There are some staggering alcoholism statistics these days. The use of alcohol as a means to alter consciousness is on the rise, perhaps due to stress from job loss, additional responsibilities at work (so people turn to booze with or without the famed paycheck) and family demands. According to the National Health Interview Survey more than 50% of the population aged 18 or older uses alcohol as a stimulant/depressant. That doesn’t mean they are all alcoholics, but the social trend is that more people drink than not.
This trend towards social drinking accounts for much of the alcoholism in modern society, and while it can boost confidence in social situations, ease the blunt edge of stress, and make you temporarily forget your woes, the alcoholism statistics prove that drinking is fatal. There are over 14,000 annual deaths due to liver poisoning alone, and that doesn’t count drunk-driving accidents, or other drinking-related accidents, which hover around the 11,000 mark from year to year, varying slightly since 2008. Since the early 80s alcohol related deaths declined for many years, but the most recent statistics show that they are on the rise again.
Total annual mortality rates due to alcohol-related accidents and health issues are close to 35,000. The total annual traffic fatalities from all causes in the United States in 2009 (numbers are not yet available for 2010 and 2011) was around 350,000. This means that the alcoholism statistics we are looking at display a clean 10% causal rate. Although this seems small, it is large considering that alcohol-related deaths are largely self-imposed (we can choose to drink smaller amounts or not drink at all.) It could be zero.
What is even more interesting when reading through the statistics is the numbers proving that adolescents are drawn to drinking for just a few primary reasons, regardless of their ethnicity or socio-economic background. According to psychologist, Lynne Cooper, one of these is to deal with the stresses of school, and another is to just “have the sheer joy of drinking to deal with stress.” With feedback like this from high-school seniors, it is no wonder that alcoholism is starting younger and younger. With alcoholism statistics like these, it is important to educate people at younger and younger ages about the long-term effects of their temporary stress-reducing habit.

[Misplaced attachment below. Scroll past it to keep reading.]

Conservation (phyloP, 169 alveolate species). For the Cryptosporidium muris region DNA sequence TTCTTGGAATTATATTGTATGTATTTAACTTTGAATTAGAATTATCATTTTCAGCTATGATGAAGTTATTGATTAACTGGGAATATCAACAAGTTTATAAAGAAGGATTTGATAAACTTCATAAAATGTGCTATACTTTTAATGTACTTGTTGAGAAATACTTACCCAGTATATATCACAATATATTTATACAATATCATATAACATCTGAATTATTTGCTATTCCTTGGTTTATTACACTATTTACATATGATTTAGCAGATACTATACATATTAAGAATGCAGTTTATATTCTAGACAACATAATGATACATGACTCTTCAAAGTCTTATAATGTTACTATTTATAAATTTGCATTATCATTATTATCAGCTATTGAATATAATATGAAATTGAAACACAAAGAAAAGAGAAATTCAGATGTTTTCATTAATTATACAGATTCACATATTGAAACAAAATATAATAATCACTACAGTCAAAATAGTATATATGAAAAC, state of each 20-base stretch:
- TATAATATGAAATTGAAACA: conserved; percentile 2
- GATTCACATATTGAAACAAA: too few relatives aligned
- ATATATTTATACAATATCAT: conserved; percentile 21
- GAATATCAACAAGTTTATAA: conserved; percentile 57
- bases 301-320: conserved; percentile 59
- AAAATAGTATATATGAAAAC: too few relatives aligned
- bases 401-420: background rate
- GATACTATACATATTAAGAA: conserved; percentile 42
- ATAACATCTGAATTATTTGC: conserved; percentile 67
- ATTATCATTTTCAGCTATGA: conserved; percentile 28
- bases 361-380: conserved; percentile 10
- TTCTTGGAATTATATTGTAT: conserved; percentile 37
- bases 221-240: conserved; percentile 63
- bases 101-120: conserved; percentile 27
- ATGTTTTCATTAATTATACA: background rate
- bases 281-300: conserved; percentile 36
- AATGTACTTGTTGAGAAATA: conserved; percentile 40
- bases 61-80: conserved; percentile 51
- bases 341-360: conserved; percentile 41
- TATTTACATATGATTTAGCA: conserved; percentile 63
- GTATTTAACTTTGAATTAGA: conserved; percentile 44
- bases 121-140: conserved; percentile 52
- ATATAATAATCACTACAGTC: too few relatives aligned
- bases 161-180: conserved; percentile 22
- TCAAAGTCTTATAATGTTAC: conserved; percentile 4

Although teens are taught history, accounting, English, math, etc. they are rarely given tools to reduce stress effectively in their everyday lives. Considering that most adults don’t have time or can’t model these healthy behaviors for teens at home, it is plausible that in order to reduce these unfavorable statistics, stress-management could be incorporated into western schools.
In fact, many eastern schools incorporate deep breathing, yoga, meditation, autogenic training, biofeedback, guided-imagery and other time management, organization and relaxation-techniques to help arm their young people with tools to face a constantly more rapid-paced society and its demands. Dr. Herbert Benson, of Harvard fame even coined the phrase ‘relaxation response’ as a means to deal with stress. If we could teach young people these tools instead of where the best pub or bar is located, then perhaps the alcoholism statistics would begin to change.